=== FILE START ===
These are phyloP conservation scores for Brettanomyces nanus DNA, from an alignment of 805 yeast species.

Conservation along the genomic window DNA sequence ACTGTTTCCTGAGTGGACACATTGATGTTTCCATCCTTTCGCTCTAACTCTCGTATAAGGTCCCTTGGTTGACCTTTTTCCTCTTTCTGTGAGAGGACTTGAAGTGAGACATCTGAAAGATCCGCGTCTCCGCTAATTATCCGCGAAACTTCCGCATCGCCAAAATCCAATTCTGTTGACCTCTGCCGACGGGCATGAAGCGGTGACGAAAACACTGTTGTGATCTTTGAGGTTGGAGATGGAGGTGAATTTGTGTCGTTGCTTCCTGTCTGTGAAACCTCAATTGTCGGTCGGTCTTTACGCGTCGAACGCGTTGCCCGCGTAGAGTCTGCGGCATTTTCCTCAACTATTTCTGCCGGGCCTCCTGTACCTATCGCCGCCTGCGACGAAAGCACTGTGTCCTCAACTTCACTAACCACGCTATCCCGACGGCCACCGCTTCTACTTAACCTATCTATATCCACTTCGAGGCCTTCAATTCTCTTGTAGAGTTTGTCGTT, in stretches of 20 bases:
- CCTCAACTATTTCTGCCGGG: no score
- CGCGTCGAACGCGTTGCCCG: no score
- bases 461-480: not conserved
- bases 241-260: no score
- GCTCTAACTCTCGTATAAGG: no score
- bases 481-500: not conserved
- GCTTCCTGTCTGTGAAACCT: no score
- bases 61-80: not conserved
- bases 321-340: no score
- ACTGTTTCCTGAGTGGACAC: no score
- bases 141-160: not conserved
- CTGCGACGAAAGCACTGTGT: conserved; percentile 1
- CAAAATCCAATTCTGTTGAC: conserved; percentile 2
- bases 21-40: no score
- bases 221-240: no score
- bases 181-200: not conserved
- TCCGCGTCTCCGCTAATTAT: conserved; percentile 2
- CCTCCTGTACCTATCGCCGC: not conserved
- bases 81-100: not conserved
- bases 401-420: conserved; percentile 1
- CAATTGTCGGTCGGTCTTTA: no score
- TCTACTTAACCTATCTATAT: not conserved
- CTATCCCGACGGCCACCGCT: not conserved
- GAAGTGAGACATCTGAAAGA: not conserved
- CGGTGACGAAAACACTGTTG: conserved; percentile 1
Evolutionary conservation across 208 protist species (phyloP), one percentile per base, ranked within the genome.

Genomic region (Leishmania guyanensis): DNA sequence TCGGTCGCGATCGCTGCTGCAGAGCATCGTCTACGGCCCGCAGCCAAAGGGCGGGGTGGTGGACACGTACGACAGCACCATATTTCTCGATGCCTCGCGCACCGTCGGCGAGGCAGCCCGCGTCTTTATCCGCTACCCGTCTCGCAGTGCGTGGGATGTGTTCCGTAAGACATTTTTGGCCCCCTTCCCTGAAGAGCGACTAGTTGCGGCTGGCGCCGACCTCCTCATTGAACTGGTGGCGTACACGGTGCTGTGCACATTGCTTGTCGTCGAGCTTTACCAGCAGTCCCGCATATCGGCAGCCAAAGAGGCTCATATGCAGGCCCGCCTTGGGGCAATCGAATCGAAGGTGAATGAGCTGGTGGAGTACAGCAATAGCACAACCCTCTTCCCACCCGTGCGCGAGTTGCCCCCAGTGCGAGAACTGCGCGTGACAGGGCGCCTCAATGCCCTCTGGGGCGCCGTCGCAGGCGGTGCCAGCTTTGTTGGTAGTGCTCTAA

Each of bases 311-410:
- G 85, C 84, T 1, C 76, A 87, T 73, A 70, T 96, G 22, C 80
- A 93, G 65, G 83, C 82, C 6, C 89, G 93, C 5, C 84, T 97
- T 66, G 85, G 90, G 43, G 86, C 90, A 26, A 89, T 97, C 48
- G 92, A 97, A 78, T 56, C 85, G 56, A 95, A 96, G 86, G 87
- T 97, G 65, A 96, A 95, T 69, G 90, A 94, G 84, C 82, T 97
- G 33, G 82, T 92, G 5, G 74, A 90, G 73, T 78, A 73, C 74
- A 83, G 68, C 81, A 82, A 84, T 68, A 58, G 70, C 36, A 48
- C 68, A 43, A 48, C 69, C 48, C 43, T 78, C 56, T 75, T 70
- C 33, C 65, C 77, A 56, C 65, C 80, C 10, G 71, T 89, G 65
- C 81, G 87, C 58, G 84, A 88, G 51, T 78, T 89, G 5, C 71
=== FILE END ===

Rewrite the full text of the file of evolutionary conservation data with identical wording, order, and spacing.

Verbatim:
These are phyloP conservation scores for Brettanomyces nanus DNA, from an alignment of 805 yeast species.

Conservation along the genomic window DNA sequence ACTGTTTCCTGAGTGGACACATTGATGTTTCCATCCTTTCGCTCTAACTCTCGTATAAGGTCCCTTGGTTGACCTTTTTCCTCTTTCTGTGAGAGGACTTGAAGTGAGACATCTGAAAGATCCGCGTCTCCGCTAATTATCCGCGAAACTTCCGCATCGCCAAAATCCAATTCTGTTGACCTCTGCCGACGGGCATGAAGCGGTGACGAAAACACTGTTGTGATCTTTGAGGTTGGAGATGGAGGTGAATTTGTGTCGTTGCTTCCTGTCTGTGAAACCTCAATTGTCGGTCGGTCTTTACGCGTCGAACGCGTTGCCCGCGTAGAGTCTGCGGCATTTTCCTCAACTATTTCTGCCGGGCCTCCTGTACCTATCGCCGCCTGCGACGAAAGCACTGTGTCCTCAACTTCACTAACCACGCTATCCCGACGGCCACCGCTTCTACTTAACCTATCTATATCCACTTCGAGGCCTTCAATTCTCTTGTAGAGTTTGTCGTT, in stretches of 20 bases:
- CCTCAACTATTTCTGCCGGG: no score
- CGCGTCGAACGCGTTGCCCG: no score
- bases 461-480: not conserved
- bases 241-260: no score
- GCTCTAACTCTCGTATAAGG: no score
- bases 481-500: not conserved
- GCTTCCTGTCTGTGAAACCT: no score
- bases 61-80: not conserved
- bases 321-340: no score
- ACTGTTTCCTGAGTGGACAC: no score
- bases 141-160: not conserved
- CTGCGACGAAAGCACTGTGT: conserved; percentile 1
- CAAAATCCAATTCTGTTGAC: conserved; percentile 2
- bases 21-40: no score
- bases 221-240: no score
- bases 181-200: not conserved
- TCCGCGTCTCCGCTAATTAT: conserved; percentile 2
- CCTCCTGTACCTATCGCCGC: not conserved
- bases 81-100: not conserved
- bases 401-420: conserved; percentile 1
- CAATTGTCGGTCGGTCTTTA: no score
- TCTACTTAACCTATCTATAT: not conserved
- CTATCCCGACGGCCACCGCT: not conserved
- GAAGTGAGACATCTGAAAGA: not conserved
- CGGTGACGAAAACACTGTTG: conserved; percentile 1
Evolutionary conservation across 208 protist species (phyloP), one percentile per base, ranked within the genome.

Genomic region (Leishmania guyanensis): DNA sequence TCGGTCGCGATCGCTGCTGCAGAGCATCGTCTACGGCCCGCAGCCAAAGGGCGGGGTGGTGGACACGTACGACAGCACCATATTTCTCGATGCCTCGCGCACCGTCGGCGAGGCAGCCCGCGTCTTTATCCGCTACCCGTCTCGCAGTGCGTGGGATGTGTTCCGTAAGACATTTTTGGCCCCCTTCCCTGAAGAGCGACTAGTTGCGGCTGGCGCCGACCTCCTCATTGAACTGGTGGCGTACACGGTGCTGTGCACATTGCTTGTCGTCGAGCTTTACCAGCAGTCCCGCATATCGGCAGCCAAAGAGGCTCATATGCAGGCCCGCCTTGGGGCAATCGAATCGAAGGTGAATGAGCTGGTGGAGTACAGCAATAGCACAACCCTCTTCCCACCCGTGCGCGAGTTGCCCCCAGTGCGAGAACTGCGCGTGACAGGGCGCCTCAATGCCCTCTGGGGCGCCGTCGCAGGCGGTGCCAGCTTTGTTGGTAGTGCTCTAA

Each of bases 311-410:
- G 85, C 84, T 1, C 76, A 87, T 73, A 70, T 96, G 22, C 80
- A 93, G 65, G 83, C 82, C 6, C 89, G 93, C 5, C 84, T 97
- T 66, G 85, G 90, G 43, G 86, C 90, A 26, A 89, T 97, C 48
- G 92, A 97, A 78, T 56, C 85, G 56, A 95, A 96, G 86, G 87
- T 97, G 65, A 96, A 95, T 69, G 90, A 94, G 84, C 82, T 97
- G 33, G 82, T 92, G 5, G 74, A 90, G 73, T 78, A 73, C 74
- A 83, G 68, C 81, A 82, A 84, T 68, A 58, G 70, C 36, A 48
- C 68, A 43, A 48, C 69, C 48, C 43, T 78, C 56, T 75, T 70
- C 33, C 65, C 77, A 56, C 65, C 80, C 10, G 71, T 89, G 65
- C 81, G 87, C 58, G 84, A 88, G 51, T 78, T 89, G 5, C 71